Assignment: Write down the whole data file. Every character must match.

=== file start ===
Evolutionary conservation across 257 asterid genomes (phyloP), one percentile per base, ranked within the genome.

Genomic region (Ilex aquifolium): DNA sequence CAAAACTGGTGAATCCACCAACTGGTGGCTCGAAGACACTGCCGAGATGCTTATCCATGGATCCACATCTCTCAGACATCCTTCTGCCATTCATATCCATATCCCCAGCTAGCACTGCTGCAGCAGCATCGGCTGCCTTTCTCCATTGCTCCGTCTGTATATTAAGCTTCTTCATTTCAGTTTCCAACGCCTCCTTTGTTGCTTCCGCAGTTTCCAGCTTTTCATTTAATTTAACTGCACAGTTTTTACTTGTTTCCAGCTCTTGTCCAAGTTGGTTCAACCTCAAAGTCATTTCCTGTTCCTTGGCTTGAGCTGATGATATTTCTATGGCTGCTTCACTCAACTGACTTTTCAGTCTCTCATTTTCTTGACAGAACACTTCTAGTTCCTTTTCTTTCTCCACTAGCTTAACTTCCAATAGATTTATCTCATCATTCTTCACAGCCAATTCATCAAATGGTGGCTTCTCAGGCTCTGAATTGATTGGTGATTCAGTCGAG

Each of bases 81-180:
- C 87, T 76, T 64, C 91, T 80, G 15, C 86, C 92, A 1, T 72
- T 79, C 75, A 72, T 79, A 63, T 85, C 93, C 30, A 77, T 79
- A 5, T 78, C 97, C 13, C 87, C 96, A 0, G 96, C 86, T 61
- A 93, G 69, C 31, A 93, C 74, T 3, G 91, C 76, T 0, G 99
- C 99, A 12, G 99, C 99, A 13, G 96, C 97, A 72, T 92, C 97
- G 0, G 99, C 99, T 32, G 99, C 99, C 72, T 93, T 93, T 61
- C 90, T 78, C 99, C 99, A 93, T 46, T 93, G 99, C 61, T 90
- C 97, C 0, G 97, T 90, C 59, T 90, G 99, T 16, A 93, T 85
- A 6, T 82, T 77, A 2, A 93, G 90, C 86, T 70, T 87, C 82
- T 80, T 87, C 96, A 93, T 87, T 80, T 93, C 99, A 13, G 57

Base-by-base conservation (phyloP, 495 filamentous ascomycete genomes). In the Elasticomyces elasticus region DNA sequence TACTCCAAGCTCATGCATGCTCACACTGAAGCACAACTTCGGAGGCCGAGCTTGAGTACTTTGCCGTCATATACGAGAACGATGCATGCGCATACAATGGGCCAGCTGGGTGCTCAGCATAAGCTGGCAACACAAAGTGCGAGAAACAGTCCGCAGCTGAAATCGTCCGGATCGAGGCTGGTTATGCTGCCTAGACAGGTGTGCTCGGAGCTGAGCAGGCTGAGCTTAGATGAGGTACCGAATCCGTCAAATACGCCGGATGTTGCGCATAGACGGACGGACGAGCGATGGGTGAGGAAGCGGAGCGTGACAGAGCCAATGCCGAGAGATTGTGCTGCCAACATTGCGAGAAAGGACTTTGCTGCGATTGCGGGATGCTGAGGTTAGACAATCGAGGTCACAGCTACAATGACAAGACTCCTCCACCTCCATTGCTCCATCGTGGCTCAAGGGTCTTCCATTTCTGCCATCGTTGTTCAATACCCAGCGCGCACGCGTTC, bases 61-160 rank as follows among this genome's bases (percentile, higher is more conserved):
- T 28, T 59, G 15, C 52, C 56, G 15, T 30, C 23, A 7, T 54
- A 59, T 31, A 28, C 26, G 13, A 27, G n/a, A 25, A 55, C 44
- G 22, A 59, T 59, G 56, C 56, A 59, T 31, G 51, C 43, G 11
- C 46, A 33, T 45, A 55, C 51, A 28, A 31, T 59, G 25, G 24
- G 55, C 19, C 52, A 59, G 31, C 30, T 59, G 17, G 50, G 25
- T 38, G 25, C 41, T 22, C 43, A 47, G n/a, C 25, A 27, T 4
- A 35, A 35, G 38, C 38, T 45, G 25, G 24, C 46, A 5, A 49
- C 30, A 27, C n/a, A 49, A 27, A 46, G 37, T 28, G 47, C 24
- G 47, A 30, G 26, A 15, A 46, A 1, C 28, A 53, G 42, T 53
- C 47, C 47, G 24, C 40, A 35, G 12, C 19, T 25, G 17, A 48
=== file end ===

Evolutionary conservation across 257 asterid genomes (phyloP), one percentile per base, ranked within the genome.

Genomic region (Ilex aquifolium): DNA sequence CAAAACTGGTGAATCCACCAACTGGTGGCTCGAAGACACTGCCGAGATGCTTATCCATGGATCCACATCTCTCAGACATCCTTCTGCCATTCATATCCATATCCCCAGCTAGCACTGCTGCAGCAGCATCGGCTGCCTTTCTCCATTGCTCCGTCTGTATATTAAGCTTCTTCATTTCAGTTTCCAACGCCTCCTTTGTTGCTTCCGCAGTTTCCAGCTTTTCATTTAATTTAACTGCACAGTTTTTACTTGTTTCCAGCTCTTGTCCAAGTTGGTTCAACCTCAAAGTCATTTCCTGTTCCTTGGCTTGAGCTGATGATATTTCTATGGCTGCTTCACTCAACTGACTTTTCAGTCTCTCATTTTCTTGACAGAACACTTCTAGTTCCTTTTCTTTCTCCACTAGCTTAACTTCCAATAGATTTATCTCATCATTCTTCACAGCCAATTCATCAAATGGTGGCTTCTCAGGCTCTGAATTGATTGGTGATTCAGTCGAG

Each of bases 81-180:
- C 87, T 76, T 64, C 91, T 80, G 15, C 86, C 92, A 1, T 72
- T 79, C 75, A 72, T 79, A 63, T 85, C 93, C 30, A 77, T 79
- A 5, T 78, C 97, C 13, C 87, C 96, A 0, G 96, C 86, T 61
- A 93, G 69, C 31, A 93, C 74, T 3, G 91, C 76, T 0, G 99
- C 99, A 12, G 99, C 99, A 13, G 96, C 97, A 72, T 92, C 97
- G 0, G 99, C 99, T 32, G 99, C 99, C 72, T 93, T 93, T 61
- C 90, T 78, C 99, C 99, A 93, T 46, T 93, G 99, C 61, T 90
- C 97, C 0, G 97, T 90, C 59, T 90, G 99, T 16, A 93, T 85
- A 6, T 82, T 77, A 2, A 93, G 90, C 86, T 70, T 87, C 82
- T 80, T 87, C 96, A 93, T 87, T 80, T 93, C 99, A 13, G 57

Base-by-base conservation (phyloP, 495 filamentous ascomycete genomes). In the Elasticomyces elasticus region DNA sequence TACTCCAAGCTCATGCATGCTCACACTGAAGCACAACTTCGGAGGCCGAGCTTGAGTACTTTGCCGTCATATACGAGAACGATGCATGCGCATACAATGGGCCAGCTGGGTGCTCAGCATAAGCTGGCAACACAAAGTGCGAGAAACAGTCCGCAGCTGAAATCGTCCGGATCGAGGCTGGTTATGCTGCCTAGACAGGTGTGCTCGGAGCTGAGCAGGCTGAGCTTAGATGAGGTACCGAATCCGTCAAATACGCCGGATGTTGCGCATAGACGGACGGACGAGCGATGGGTGAGGAAGCGGAGCGTGACAGAGCCAATGCCGAGAGATTGTGCTGCCAACATTGCGAGAAAGGACTTTGCTGCGATTGCGGGATGCTGAGGTTAGACAATCGAGGTCACAGCTACAATGACAAGACTCCTCCACCTCCATTGCTCCATCGTGGCTCAAGGGTCTTCCATTTCTGCCATCGTTGTTCAATACCCAGCGCGCACGCGTTC, bases 61-160 rank as follows among this genome's bases (percentile, higher is more conserved):
- T 28, T 59, G 15, C 52, C 56, G 15, T 30, C 23, A 7, T 54
- A 59, T 31, A 28, C 26, G 13, A 27, G n/a, A 25, A 55, C 44
- G 22, A 59, T 59, G 56, C 56, A 59, T 31, G 51, C 43, G 11
- C 46, A 33, T 45, A 55, C 51, A 28, A 31, T 59, G 25, G 24
- G 55, C 19, C 52, A 59, G 31, C 30, T 59, G 17, G 50, G 25
- T 38, G 25, C 41, T 22, C 43, A 47, G n/a, C 25, A 27, T 4
- A 35, A 35, G 38, C 38, T 45, G 25, G 24, C 46, A 5, A 49
- C 30, A 27, C n/a, A 49, A 27, A 46, G 37, T 28, G 47, C 24
- G 47, A 30, G 26, A 15, A 46, A 1, C 28, A 53, G 42, T 53
- C 47, C 47, G 24, C 40, A 35, G 12, C 19, T 25, G 17, A 48